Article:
Social media helps rhinos in fight for life
An Eastern Cape game reserve is leveraging social media in its fight to save two of its rhinos who survived a brutal poaching attack.
Named Themba and Thandiswa, the two rhinos were de-horned with machetes and left for dead by poachers on 2 March, and they have been fighting for survival since. A third rhino died as a result of injuries sustained shortly after the attack.
Kariega Game Reserve has since been using Facebook as a platform to post updates on the treatment of the rhinos, and appeal for help and support. With daily updates on the rhinos' condition from wildlife veterinarian Dr William Fowlds, the Kariega Facebook page has become a timeline of the rhinos' struggle.
As a result of the outpouring of sympathy following the initial updates, Kariega launched the “Help Save Our Rhino Fund” on Facebook, dedicated solely to the rehabilitation of Themba and Thandi.
Online marketing manager for Kariega, Lisa Mills, says: “The suffering of these animals has been made very public and personal. It makes sense that people will want to donate directly to the care of Thandi and Themba.” She believes that Facebook has driven the bulk of the fund's donations so far.
[EMBEDDED]As a result of the sustained social media campaign for the rhinos, Mills says the Kariega Facebook page has more than doubled its fan base, from 1 000 before the incident to over 3 000 currently. The majority of supporters are from SA, while 54 of those Facebook fans are from Vietnam.
The game reserve's page analytics also shot up from 150 people “talking about” its stories, to over 2 000. According to Mills, viral reach also went from 1 179 to 17 247. “From this growth we do feel that people are taking notice, if nothing else. We have had many donations from private people and organisations - the campaign has probably reached a half way mark in terms of the estimated healthcare costs.”
It is estimated that the total cost of the treatment and rehabilitation of the two surviving rhinos (expected to be at least two months of intensive intervention and care) could exceed R250 000. Mills says the rescue efforts have been helped a great deal by the Forever Wild campaign of the Wilderness Foundation, which allows for people to donate easily online via PayPal.
A full log of updates from Fowlds is also stored on the Kariega blog, in order to provide those who are interested with a comprehensive overview of the situation. Kariega and Fowlds also released video footage of the struggling rhinos and published it on YouTube.
A personal tribute video created by the Kariega game rangers titled 'United We Stand' has also been widely shared across the social networks and already reached almost 10 000 views since its release, and hundreds of shares on Facebook alone.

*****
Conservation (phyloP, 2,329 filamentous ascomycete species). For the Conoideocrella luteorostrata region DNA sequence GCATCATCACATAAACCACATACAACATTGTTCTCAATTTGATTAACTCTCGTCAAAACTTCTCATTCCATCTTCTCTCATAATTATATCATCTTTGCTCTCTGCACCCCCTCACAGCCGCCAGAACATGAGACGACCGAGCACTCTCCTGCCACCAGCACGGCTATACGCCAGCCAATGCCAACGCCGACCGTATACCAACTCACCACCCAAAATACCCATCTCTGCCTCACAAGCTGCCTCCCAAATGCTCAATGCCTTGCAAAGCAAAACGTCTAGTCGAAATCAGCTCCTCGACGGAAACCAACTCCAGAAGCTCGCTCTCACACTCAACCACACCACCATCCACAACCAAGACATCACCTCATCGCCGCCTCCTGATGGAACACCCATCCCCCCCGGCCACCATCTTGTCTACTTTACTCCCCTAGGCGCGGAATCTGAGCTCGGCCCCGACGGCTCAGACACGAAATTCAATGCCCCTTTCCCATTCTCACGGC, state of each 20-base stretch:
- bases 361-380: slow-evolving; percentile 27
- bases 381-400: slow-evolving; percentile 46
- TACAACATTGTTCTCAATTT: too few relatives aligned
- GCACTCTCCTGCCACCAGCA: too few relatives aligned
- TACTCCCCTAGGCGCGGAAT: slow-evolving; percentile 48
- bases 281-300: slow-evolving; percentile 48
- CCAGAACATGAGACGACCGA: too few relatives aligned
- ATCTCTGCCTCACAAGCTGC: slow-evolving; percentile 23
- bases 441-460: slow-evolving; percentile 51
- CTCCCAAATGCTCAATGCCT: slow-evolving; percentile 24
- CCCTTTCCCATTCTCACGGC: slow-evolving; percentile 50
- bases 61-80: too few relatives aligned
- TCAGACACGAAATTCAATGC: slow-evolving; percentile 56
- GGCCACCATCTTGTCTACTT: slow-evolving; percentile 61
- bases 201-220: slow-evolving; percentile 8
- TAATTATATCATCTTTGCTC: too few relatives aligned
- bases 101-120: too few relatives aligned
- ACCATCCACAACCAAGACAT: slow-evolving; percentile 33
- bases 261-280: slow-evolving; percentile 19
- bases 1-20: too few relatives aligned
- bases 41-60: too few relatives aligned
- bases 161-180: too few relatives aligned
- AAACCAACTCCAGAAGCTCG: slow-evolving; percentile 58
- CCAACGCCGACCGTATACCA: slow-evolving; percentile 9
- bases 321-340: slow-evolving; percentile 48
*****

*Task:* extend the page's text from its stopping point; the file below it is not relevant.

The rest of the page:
Chance to act
Recent reports have estimated that rhinos will be wiped out of South African game reserves by 2015 if poaching continues at the current rate. While social media campaigns to raise awareness about the rhino poaching crisis have become increasingly prevalent and graphic, Mills says the Kariega campaign is unique for a number of reasons.
“Yes, we are posting another devastating image of a poached rhino, but these rhino are still alive, struggling for their lives and you can help.
“People become despondent and disinterested if they cannot do anything. I think it might have been different if we hadn't given people a means of contributing directly to [Themba and Thandi's] care and veterinary expenses.”
Mills believes that through Themba and Thandi's story, people are being informed and educated on the broader issues surrounding rhino poaching because of their deep attachment to the struggle of the two survivors.
According to Mills, the fate of the rhino rests firmly with the global community's ability to prompt national and international bodies into action. “In the war against rhino poaching, we constantly encourage our followers to be a part of a global awareness campaign - share the story, sign the online petition, e-mail your friends.
“Just judging by the support Kariega has received as a result of people doing those things, I cannot overstate how powerful these seemingly trivial actions can be.”
To contribute to the fund to save Themba and Thandi, individuals or organisations can choose from the following mechanisms:
Direct payment via EFT to the Kariega Foundation Trust
First National Bank
Account no: 62275606526
Branch: Newton Park
Branch code: 261050
Reference: Thandi and Themba
PayPal payment via the Forever Wild initiative by following the links on the Wilderness Foundation site.
To make a donation via credit card, download and complete the credit card authorisation form and e-mail to email@example.com or fax to +27 41 581 2601.